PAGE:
To Advance a Just Transition, Governments Must Invest in the Care Economy – A New Report
Investing in the care economy can help cut emissions, address gender and racial inequality, advance systemic change, and provide millions of low carbon and just jobs globally.
New York, Tuesday 19 September 2023 - With demands on governments to take bold action to halt fossil fuel expansion and lower carbon emissions during the United Nations General Assembly and Climate Ambition Summit, so too are the calls for a Just Transition growing. In response, a new report by the Women’s Earth and Climate Action Network (WECAN) highlights the need for governments to invest in a care economy and women’s leadership for a genuinely Just Transition.
Examining the links between care and climate, Prioritizing Care Work Can Unlock a Just Transition for All demonstrates how investment in high-quality care jobs can help mitigate the worst impacts of the climate crisis, increase funding for public infrastructure, and support economies within a Just Transition framework.
Jobs in education, healthcare, and domestic services— primarily done by women, in all their diversity— are predominantly low-carbon jobs, meaning that these essential care jobs are considered a ‘green job’ as they are central to a decarbonised economy. But all too often, women are being left out of the transition, the report warns, due to the focus on traditionally male-dominated industries, and the lack of women’s representation and a holistic feminist analysis in climate decision-making. Even in the renewable energy sector, women make up less than one-third of workers and just 11% of management and technical positions.
This gender inequality is compounded by unpaid care work, overwhelmingly carried out by women. An estimated 16.4 billion hours are spent on unpaid care work each day— equivalent to two billion people working eight hours a day with no pay. The report argues that providing high-quality green care jobs would be of triple benefit for women, communities and the planet.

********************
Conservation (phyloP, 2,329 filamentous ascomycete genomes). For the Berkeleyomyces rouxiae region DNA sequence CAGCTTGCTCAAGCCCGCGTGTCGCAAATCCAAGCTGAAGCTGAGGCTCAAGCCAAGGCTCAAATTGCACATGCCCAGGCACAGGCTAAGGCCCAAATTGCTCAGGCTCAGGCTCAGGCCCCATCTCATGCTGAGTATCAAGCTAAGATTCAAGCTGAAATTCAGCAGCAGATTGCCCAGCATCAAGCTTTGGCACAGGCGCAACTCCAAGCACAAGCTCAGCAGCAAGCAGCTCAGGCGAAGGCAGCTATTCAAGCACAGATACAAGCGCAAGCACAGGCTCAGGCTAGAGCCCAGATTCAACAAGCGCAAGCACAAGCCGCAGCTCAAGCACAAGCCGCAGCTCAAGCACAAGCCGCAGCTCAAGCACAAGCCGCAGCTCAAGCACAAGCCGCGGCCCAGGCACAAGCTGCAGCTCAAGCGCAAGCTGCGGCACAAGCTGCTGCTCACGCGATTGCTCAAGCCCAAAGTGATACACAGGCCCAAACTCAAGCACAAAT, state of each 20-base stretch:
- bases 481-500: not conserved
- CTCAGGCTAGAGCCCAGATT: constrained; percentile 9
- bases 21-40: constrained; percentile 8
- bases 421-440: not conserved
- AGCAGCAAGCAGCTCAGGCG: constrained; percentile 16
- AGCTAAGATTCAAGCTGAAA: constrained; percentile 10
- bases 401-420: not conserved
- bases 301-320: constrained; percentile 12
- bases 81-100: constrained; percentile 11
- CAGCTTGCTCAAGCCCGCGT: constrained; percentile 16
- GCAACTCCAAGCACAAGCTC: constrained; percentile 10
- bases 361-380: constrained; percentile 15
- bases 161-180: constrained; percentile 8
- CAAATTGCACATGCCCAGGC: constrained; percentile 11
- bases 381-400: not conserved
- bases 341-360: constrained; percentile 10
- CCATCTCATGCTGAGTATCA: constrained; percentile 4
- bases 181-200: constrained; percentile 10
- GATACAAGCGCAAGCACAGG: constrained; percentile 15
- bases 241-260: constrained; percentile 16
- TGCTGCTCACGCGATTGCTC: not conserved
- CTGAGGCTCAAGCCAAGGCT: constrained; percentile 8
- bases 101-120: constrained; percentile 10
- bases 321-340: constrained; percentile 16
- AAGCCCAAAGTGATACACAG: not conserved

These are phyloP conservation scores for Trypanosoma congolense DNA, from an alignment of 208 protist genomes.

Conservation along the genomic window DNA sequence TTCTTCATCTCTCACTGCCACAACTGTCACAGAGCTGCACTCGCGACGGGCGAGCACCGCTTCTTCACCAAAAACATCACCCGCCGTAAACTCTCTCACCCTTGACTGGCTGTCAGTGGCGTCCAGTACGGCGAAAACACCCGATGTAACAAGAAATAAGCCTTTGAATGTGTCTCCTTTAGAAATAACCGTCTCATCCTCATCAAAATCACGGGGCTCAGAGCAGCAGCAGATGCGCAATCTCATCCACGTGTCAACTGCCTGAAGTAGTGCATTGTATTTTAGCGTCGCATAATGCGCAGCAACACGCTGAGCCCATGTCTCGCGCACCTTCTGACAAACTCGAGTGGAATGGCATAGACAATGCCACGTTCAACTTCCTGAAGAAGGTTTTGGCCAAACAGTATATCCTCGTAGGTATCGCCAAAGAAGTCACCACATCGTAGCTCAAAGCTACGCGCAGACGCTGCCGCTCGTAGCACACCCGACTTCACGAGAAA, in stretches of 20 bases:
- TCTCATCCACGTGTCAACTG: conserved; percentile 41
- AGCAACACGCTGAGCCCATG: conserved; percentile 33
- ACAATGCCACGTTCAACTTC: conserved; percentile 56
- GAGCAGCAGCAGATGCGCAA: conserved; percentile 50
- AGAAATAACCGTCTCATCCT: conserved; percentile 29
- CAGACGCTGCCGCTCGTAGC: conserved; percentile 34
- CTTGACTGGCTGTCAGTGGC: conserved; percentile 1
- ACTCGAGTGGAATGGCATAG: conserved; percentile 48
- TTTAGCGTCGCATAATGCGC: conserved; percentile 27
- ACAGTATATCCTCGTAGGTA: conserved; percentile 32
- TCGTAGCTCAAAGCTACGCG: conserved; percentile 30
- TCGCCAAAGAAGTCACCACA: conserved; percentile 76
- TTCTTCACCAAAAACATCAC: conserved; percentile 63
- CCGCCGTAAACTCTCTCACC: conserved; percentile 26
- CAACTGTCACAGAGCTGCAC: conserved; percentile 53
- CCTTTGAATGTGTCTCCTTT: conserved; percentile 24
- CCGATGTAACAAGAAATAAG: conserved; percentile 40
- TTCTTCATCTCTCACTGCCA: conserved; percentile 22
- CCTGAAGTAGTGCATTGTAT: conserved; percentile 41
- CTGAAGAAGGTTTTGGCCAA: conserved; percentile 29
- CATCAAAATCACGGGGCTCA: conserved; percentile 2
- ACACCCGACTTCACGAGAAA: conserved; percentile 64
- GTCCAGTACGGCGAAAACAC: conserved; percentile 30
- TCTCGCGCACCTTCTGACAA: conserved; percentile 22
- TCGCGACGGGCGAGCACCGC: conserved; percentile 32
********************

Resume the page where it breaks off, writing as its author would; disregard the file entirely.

Investing in care is key to building resilient and equitable societies— the report offers four case studies of women leading care work, from food sovereignty efforts in the Gulf South in the U.S. to renewable energy jobs in Tanzania. The report also provides a list of recommendations for policymakers aiming to facilitate the development of transition policies that prioritize the care economy and women.
Care needs are only set to grow, with climate impacts a key driver. Increased heat stress, disease transmission, and hunger will add to the care burden, as well as the injury, death and additional care responsibilities caused by extreme weather events and disasters. As shown by the recent COVID-19 pandemic, a strong and resilient care economy is essential to adapting to major disruptions.
The report will be launched during NYC Climate Week at the online event Transforming Global Economies for People, Planet, and a Just Transition on Tuesday 19 September 11:30am - 1:00pm Eastern Time: register here.
For the full program of the WECAN Climate Justice Forum 2023, virtually and in-person, in New York City: learn more and register for events here.
Osprey Orielle Lake, WECAN International Executive Director, US:
“With the escalation of climate-induced fires, floods and droughts globally, it is clear that we need a total transformation of our global economy to truly address the climate crisis. Our global dependence on fossil fuels only further perpetuates the worst impacts of the climate crisis and ongoing harms for people and planet.
Our communities, climate and planet cannot wait, we need a Just Transition that centers care for our communities, and care for the planet. We know that when women are uplifted, opportunities flourish. This report details the many positive possibilities that can be unlocked when the care economy and new economic models are prioritized to build a just and healthy world. We are calling for systemic change in the Just Transition!”
Ruth Khakame, National Domestic Workers Council Kenya (KUDHEIHA) Chairperson, Kenya:
“Most domestic workers here are women who live in poverty, meaning they are vulnerable to climate impacts. Despite this, we are leading the response to climate change.
We look after homesteads, farmlands, woodlands and water sources. We fetch extra water during heatwaves, we ensure children are fed despite food shortages, and we clean up when floods hit. The irreplaceable work that we do will only become more important as climate impacts worsen, more people are forced to relocate, and care needs increase.
Domestic workers are ready and willing to play a critical role in the just transition - to do so, we need care-sensitive climate actions to make care work more inclusive, valued and rewarding.”
OTHER SPOKESPEOPLE AVAILABLE
The Women's Earth and Climate Action Network (WECAN) International
www.wecaninternational.org - @WECAN_INTL
The Women’s Earth and Climate Action Network (WECAN) International is a 501(c)3 and solutions-based organization established to engage women worldwide in policy advocacy, on-the-ground projects, trainings, and movement building for global climate justice.